Is there an item in your wardrobe you could not live without?
There’s nothing superfluous, so if I did without anything, I’d probably be arrested.
Describe yourself in three words.
Obsessional, sensualist, perfectionist.
What’s your biggest weakness?
Because I enjoy my work so much, I don’t stop, so I get tired. When you’re not working, how do you like to relax? Walking and cycling.
What are your favourite places for coffee?
Either at home or there’s a bar near the Pantheon in Rome where they make forty different variations of espresso and cappuccino.
The National Gallery in London, for work by the 17th century Dutch painter, Saenredam.
The Karoo in South Africa. …
There’s a new place called Nathalie in Hanover Square in London, that serves wonderfully fresh and healthy salads.
What are you currently… …listening to?
Frank Ocean, Travis Scott and anything produced by Rick Rubin.
In the very little time I have for reading, it’s rarely fiction and more likely to be something related to a project I’m working on
I’ve become even more interested in landscape since I’ve started spending time at Home Farm, our house in Oxfordshire. Just watching the seasons change is such an intense pleasure. I love the way you can see so much further in winter. Even when you’re looking through glass, it all feels very immediate.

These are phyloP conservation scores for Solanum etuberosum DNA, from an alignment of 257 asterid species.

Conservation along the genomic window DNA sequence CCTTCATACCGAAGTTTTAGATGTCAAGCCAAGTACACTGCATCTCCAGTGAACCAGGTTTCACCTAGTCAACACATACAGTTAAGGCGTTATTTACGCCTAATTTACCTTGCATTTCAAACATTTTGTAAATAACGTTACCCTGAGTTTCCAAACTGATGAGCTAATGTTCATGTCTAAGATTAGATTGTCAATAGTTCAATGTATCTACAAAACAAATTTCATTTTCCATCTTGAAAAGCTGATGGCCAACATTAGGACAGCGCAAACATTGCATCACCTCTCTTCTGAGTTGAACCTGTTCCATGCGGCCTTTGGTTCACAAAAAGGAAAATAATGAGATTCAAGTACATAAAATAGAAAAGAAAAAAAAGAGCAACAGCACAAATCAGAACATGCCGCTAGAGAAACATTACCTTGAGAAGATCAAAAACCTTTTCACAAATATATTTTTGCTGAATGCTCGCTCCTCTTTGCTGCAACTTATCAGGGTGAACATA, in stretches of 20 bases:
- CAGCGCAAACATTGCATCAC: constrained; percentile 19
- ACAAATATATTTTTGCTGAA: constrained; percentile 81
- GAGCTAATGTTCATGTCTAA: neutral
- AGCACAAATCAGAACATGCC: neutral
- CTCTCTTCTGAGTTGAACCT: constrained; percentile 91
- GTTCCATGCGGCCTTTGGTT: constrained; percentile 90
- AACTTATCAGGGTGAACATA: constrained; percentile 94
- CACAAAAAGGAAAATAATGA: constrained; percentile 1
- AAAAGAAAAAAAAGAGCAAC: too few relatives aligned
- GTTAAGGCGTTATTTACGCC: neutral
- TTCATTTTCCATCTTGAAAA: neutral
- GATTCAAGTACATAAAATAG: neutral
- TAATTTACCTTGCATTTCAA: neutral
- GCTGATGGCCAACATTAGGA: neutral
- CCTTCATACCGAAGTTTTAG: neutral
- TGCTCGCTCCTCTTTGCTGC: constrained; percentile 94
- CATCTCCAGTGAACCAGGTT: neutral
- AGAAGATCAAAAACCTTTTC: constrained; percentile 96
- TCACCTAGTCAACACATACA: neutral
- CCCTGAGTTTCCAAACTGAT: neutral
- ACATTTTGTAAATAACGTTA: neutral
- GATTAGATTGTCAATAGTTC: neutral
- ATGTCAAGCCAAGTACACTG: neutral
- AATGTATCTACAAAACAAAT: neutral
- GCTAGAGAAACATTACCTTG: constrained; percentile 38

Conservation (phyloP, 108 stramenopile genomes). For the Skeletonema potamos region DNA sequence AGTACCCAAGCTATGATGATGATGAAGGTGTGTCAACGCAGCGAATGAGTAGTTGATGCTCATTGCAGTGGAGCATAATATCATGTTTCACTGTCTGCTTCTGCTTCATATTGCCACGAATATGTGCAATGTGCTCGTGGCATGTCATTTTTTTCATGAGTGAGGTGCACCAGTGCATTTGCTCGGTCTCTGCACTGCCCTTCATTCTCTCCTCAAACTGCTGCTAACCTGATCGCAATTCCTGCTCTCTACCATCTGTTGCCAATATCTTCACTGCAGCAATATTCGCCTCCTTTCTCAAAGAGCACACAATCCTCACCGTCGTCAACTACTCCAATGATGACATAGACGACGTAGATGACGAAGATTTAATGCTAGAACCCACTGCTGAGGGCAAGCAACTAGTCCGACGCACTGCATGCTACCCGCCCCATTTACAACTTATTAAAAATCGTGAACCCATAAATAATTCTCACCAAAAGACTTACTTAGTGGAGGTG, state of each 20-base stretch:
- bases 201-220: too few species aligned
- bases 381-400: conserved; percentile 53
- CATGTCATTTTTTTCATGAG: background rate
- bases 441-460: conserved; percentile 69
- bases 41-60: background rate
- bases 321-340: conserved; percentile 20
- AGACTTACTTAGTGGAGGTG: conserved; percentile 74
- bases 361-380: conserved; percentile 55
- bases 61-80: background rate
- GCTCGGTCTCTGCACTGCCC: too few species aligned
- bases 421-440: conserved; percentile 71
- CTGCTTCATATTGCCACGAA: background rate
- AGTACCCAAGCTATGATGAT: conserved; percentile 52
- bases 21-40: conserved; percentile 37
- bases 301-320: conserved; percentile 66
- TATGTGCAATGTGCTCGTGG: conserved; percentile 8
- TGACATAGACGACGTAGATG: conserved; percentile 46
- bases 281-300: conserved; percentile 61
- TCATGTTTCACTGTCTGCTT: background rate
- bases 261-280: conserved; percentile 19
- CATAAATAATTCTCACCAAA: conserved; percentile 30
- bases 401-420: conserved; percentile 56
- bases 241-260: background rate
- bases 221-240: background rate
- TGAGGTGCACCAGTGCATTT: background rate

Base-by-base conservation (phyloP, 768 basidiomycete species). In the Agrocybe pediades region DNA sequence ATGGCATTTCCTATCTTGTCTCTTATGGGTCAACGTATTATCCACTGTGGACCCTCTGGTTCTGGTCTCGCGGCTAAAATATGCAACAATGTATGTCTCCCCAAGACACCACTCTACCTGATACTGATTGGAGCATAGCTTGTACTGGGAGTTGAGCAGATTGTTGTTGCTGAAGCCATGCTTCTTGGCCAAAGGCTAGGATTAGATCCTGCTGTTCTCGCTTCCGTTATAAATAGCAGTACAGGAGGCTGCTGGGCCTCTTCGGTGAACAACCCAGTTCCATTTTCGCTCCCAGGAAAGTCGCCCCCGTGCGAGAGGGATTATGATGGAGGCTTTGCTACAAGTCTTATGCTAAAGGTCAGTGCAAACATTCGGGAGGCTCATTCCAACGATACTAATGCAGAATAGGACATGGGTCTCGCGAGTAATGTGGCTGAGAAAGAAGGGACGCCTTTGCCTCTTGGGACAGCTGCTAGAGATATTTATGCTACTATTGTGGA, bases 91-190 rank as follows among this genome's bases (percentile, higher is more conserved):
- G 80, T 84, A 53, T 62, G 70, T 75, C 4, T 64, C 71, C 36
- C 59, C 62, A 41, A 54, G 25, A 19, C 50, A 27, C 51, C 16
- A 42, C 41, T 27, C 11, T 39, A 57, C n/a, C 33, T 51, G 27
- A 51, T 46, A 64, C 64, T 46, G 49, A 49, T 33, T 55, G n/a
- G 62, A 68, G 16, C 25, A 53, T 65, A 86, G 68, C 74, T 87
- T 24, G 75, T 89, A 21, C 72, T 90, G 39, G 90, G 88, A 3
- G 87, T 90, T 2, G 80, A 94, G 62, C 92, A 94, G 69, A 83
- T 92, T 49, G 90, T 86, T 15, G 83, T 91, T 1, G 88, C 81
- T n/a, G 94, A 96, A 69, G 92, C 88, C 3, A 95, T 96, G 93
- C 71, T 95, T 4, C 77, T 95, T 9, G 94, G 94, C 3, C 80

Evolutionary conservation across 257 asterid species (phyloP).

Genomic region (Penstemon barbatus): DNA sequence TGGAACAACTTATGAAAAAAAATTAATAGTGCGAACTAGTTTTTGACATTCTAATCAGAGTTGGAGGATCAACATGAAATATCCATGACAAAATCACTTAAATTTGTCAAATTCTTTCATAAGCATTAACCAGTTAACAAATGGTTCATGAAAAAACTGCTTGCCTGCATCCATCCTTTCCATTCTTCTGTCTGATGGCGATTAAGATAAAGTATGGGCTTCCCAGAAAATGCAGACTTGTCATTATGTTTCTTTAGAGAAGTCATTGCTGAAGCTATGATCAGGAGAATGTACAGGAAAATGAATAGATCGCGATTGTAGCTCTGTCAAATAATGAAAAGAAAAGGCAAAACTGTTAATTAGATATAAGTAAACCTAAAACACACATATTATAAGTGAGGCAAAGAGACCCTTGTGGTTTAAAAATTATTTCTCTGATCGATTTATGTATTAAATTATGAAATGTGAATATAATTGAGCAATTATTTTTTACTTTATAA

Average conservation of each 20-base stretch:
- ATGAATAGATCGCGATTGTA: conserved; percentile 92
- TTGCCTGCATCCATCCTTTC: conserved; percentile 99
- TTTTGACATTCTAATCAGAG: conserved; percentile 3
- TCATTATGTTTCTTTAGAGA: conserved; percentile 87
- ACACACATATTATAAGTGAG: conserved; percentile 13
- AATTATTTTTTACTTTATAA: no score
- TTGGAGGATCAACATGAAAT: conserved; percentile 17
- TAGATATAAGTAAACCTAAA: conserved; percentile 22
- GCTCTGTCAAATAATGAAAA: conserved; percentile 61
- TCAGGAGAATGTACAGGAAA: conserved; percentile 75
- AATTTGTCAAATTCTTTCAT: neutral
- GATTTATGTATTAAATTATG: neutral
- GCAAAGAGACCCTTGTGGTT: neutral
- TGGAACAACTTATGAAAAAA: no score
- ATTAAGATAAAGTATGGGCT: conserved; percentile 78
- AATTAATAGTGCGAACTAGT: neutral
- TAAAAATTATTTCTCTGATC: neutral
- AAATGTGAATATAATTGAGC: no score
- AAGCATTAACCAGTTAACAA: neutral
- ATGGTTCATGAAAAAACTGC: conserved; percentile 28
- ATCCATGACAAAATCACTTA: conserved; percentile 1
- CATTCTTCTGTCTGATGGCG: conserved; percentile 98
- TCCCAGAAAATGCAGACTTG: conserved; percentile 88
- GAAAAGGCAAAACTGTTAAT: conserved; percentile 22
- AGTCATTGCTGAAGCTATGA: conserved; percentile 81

Most looking forward to?
Watching my step grandson, Calder, growing up.
Tell me your top three favourite spaces in the world?
They can be your own, or not. It’s so difficult to choose - the Katsura Palace in Kyoto, the interior of Mies van der Rohe’s Farnsworth House, under the vaults of Louis Kahn’s Kimbell Art Museum, Donald Judd’s arena in Marfa and any shop interior by Kuramata…
Name three men who inspire you.
I’m going to start by naming three women, who are my wife, Catherine, to whom I owe everything, Hester van Royen and Martha Stewart. My choice of men would have to include Calvin Klein, who has all three of the attributes required for life in a creative profession, which are drive, charm and talent; Shiro Kuramata, who played such an important part in my life and who also had an extraordinary gift in his work for turning dreams into physical reality; and John Andrews, one of my tutors at the AA, who taught me that design is something you can learn.
What’s the best piece of advice you have been given?
My father always told me to keep some brass in the bank, which I never managed to do, always feeling more comfortable when I had worked my way down to zero and was faced with the pleasure of earning some more. My mother’s advice was not to wear my heart on my sleeve. From both of my parents I learned the value of a rigorous work ethic.
Are there any upcoming exciting projects or collaborations you can share with us?
I’ve worked with some pretty exciting collaborators, like Wayne McGregor, but I like to think that all of my work is a collaboration with the members of my office.
Finally, if you weren’t an architectural designer, what would you be?
Architecture was my last roll of the dice - I’d tried pretty much everything else.
Editorial - Chi San Wan
Photography - Jessica MacCormick